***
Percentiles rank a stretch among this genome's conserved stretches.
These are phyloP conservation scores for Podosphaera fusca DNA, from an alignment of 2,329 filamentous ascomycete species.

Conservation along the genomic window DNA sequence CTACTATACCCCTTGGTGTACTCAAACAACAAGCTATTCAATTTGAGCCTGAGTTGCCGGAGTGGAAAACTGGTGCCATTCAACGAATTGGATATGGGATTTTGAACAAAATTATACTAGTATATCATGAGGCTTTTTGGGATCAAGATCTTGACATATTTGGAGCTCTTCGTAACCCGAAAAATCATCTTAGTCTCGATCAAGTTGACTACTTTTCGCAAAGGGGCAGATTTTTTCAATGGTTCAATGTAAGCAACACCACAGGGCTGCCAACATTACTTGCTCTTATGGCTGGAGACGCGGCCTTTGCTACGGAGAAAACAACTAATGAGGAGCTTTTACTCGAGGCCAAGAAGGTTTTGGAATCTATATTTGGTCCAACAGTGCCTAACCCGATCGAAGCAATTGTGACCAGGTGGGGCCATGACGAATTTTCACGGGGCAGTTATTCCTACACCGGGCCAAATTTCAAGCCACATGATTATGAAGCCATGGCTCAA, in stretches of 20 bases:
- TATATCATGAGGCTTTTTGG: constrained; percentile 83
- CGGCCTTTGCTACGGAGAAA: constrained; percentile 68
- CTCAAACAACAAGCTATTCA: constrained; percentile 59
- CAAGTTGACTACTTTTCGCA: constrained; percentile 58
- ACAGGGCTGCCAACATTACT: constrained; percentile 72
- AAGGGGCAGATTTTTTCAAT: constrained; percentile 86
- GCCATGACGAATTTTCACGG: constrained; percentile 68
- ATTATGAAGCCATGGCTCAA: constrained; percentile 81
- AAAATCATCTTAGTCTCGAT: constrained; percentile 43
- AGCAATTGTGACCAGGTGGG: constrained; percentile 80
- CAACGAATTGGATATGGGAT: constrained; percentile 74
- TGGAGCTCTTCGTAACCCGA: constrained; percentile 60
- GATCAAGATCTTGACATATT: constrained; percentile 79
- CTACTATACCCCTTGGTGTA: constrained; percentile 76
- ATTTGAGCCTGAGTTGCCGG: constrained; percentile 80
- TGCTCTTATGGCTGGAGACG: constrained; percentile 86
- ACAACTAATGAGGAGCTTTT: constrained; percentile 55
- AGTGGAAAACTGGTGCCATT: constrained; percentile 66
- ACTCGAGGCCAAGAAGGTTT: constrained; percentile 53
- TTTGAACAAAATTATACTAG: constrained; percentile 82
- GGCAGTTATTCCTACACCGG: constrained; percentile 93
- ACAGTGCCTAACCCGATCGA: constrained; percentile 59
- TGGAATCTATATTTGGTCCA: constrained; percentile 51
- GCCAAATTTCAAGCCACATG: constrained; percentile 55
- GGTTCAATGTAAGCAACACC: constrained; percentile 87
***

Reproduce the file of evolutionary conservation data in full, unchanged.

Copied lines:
Percentiles rank a stretch among this genome's conserved stretches.
These are phyloP conservation scores for Podosphaera fusca DNA, from an alignment of 2,329 filamentous ascomycete species.

Conservation along the genomic window DNA sequence CTACTATACCCCTTGGTGTACTCAAACAACAAGCTATTCAATTTGAGCCTGAGTTGCCGGAGTGGAAAACTGGTGCCATTCAACGAATTGGATATGGGATTTTGAACAAAATTATACTAGTATATCATGAGGCTTTTTGGGATCAAGATCTTGACATATTTGGAGCTCTTCGTAACCCGAAAAATCATCTTAGTCTCGATCAAGTTGACTACTTTTCGCAAAGGGGCAGATTTTTTCAATGGTTCAATGTAAGCAACACCACAGGGCTGCCAACATTACTTGCTCTTATGGCTGGAGACGCGGCCTTTGCTACGGAGAAAACAACTAATGAGGAGCTTTTACTCGAGGCCAAGAAGGTTTTGGAATCTATATTTGGTCCAACAGTGCCTAACCCGATCGAAGCAATTGTGACCAGGTGGGGCCATGACGAATTTTCACGGGGCAGTTATTCCTACACCGGGCCAAATTTCAAGCCACATGATTATGAAGCCATGGCTCAA, in stretches of 20 bases:
- TATATCATGAGGCTTTTTGG: constrained; percentile 83
- CGGCCTTTGCTACGGAGAAA: constrained; percentile 68
- CTCAAACAACAAGCTATTCA: constrained; percentile 59
- CAAGTTGACTACTTTTCGCA: constrained; percentile 58
- ACAGGGCTGCCAACATTACT: constrained; percentile 72
- AAGGGGCAGATTTTTTCAAT: constrained; percentile 86
- GCCATGACGAATTTTCACGG: constrained; percentile 68
- ATTATGAAGCCATGGCTCAA: constrained; percentile 81
- AAAATCATCTTAGTCTCGAT: constrained; percentile 43
- AGCAATTGTGACCAGGTGGG: constrained; percentile 80
- CAACGAATTGGATATGGGAT: constrained; percentile 74
- TGGAGCTCTTCGTAACCCGA: constrained; percentile 60
- GATCAAGATCTTGACATATT: constrained; percentile 79
- CTACTATACCCCTTGGTGTA: constrained; percentile 76
- ATTTGAGCCTGAGTTGCCGG: constrained; percentile 80
- TGCTCTTATGGCTGGAGACG: constrained; percentile 86
- ACAACTAATGAGGAGCTTTT: constrained; percentile 55
- AGTGGAAAACTGGTGCCATT: constrained; percentile 66
- ACTCGAGGCCAAGAAGGTTT: constrained; percentile 53
- TTTGAACAAAATTATACTAG: constrained; percentile 82
- GGCAGTTATTCCTACACCGG: constrained; percentile 93
- ACAGTGCCTAACCCGATCGA: constrained; percentile 59
- TGGAATCTATATTTGGTCCA: constrained; percentile 51
- GCCAAATTTCAAGCCACATG: constrained; percentile 55
- GGTTCAATGTAAGCAACACC: constrained; percentile 87